Just as successful teaching requires that teachers be adept at using a variety of research-based instructional strategies, so too does successful staff development require that planners select learning strategies that are appropriate to the intended outcome and other situational factors. That means that staff development leaders and providers must be aware of and skillful in the application of various adult learning strategies.
For many educators, staff development is synonymous with training, workshops, courses, and large group presentations. They are unaware that teacher and administrator learning can occur through means as diverse as collaborative lesson design, the examination of student work, curriculum development, immersion in the work of mathematicians and scientists, case studies, action research, study groups, and professional networks, to name a few such processes. They are also often unaware that training sessions and coursework must include numerous live or video models of new instructional strategies, demonstrations in teachers' classrooms, and coaching or other forms of follow-up if those strategies are to become a routine part of teachers' instructional repertoire.
It is essential that staff development leaders and providers select learning strategies based on the intended outcomes and their diagnosis of participants' prior knowledge and experience. For instance, while awareness of new ideas may be achieved through large group presentations, that approach alone is unlikely to lead to changes in teaching practice. An extended summer institute with follow-up sessions throughout the school year will deepen teachers' content knowledge and is likely to have the desired effect. A two-hour after-school workshop will not achieve that goal. And while teachers are likely to adapt their instruction to new standards-based curriculum frameworks through the joint planning of lessons and the examination of student work with their colleagues, simply reading a journal article about the standards will in most cases be insufficient.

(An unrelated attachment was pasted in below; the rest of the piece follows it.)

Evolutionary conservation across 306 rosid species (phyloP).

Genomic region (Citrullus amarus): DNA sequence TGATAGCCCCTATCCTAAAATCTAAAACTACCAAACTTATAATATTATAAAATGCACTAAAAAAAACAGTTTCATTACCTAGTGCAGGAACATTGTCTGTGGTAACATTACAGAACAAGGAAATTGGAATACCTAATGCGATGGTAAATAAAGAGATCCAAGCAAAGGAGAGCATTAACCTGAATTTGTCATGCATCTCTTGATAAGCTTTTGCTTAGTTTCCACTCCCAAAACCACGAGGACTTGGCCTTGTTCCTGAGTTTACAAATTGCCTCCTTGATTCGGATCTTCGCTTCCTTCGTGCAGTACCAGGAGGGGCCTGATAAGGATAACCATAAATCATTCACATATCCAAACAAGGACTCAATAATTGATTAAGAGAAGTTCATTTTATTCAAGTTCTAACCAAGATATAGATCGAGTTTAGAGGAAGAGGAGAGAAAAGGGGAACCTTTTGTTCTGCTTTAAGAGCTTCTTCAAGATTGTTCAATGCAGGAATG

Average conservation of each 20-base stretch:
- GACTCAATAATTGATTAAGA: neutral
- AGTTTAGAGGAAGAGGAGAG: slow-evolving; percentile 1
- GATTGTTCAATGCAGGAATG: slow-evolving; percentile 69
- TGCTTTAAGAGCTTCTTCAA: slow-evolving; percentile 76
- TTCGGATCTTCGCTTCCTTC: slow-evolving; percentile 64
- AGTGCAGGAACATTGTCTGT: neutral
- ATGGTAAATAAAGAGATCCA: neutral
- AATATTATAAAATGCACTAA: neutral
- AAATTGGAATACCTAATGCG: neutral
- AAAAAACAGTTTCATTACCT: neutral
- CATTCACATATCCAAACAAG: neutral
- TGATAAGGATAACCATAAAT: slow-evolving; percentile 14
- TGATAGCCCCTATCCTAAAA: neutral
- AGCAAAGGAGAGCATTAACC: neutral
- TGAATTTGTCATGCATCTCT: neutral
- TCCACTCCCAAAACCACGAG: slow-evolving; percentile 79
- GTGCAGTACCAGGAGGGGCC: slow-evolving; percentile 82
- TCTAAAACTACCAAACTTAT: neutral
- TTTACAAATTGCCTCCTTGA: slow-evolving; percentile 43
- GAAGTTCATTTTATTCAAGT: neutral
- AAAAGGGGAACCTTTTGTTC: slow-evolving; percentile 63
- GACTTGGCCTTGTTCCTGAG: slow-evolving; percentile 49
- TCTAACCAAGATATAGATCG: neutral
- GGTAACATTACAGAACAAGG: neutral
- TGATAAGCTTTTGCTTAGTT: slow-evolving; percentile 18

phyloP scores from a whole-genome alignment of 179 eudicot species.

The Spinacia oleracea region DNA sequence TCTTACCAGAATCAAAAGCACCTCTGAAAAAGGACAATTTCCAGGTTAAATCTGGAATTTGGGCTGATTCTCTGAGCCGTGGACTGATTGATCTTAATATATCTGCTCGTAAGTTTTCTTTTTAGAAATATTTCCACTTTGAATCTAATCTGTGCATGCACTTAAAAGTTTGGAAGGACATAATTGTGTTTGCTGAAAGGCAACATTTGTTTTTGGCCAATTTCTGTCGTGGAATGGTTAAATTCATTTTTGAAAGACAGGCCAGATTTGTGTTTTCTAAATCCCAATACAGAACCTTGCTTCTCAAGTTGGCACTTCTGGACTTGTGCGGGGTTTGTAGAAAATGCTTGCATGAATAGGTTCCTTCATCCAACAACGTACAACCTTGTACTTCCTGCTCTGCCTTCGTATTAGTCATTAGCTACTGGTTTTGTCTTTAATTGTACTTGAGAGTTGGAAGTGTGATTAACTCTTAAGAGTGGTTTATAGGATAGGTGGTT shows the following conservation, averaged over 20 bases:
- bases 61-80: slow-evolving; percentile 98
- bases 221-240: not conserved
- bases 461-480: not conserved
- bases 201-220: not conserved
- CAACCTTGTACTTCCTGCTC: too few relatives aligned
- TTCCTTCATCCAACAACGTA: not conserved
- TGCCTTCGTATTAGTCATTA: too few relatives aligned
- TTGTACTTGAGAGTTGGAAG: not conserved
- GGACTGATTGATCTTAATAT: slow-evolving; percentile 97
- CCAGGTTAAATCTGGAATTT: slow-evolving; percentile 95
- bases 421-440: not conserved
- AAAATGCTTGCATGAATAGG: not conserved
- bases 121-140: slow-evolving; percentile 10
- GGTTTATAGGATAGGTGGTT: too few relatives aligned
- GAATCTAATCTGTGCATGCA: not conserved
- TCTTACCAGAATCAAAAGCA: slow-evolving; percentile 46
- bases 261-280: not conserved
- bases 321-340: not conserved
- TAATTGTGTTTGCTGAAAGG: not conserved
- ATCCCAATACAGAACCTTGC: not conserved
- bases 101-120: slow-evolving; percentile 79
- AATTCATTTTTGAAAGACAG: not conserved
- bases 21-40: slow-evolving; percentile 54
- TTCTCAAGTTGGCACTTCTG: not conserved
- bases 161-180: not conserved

The most powerful forms of professional development often combine learning strategies. To promote the development of new instructional skills, training may be combined with coaching, study groups, and action research. To promote the skillful implementation of a standards-based curriculum, study of the subject with a content expert may be combined with curriculum replacement units and a course on the development of rubrics.
Technology provides a useful tool for accessing various means of professional learning. It provides for the individualization of teacher and administrator learning through the use of CD-ROMs, e-mail, the Internet, and other distance learning processes. Technology enables educators to follow their unique learning goals within the context of schoolwide staff development plans. They may download lesson plans, conduct research on a particular topic, or compare their students' work with that of students in other schools or even other countries who are participating in similar lessons. Technology also makes it possible for teachers to form virtual learning communities with educators in schools throughout the country and around the world. For example, teachers may become members of online subject-area networks, take online courses, and contribute to action research projects being done in various locations around the country.
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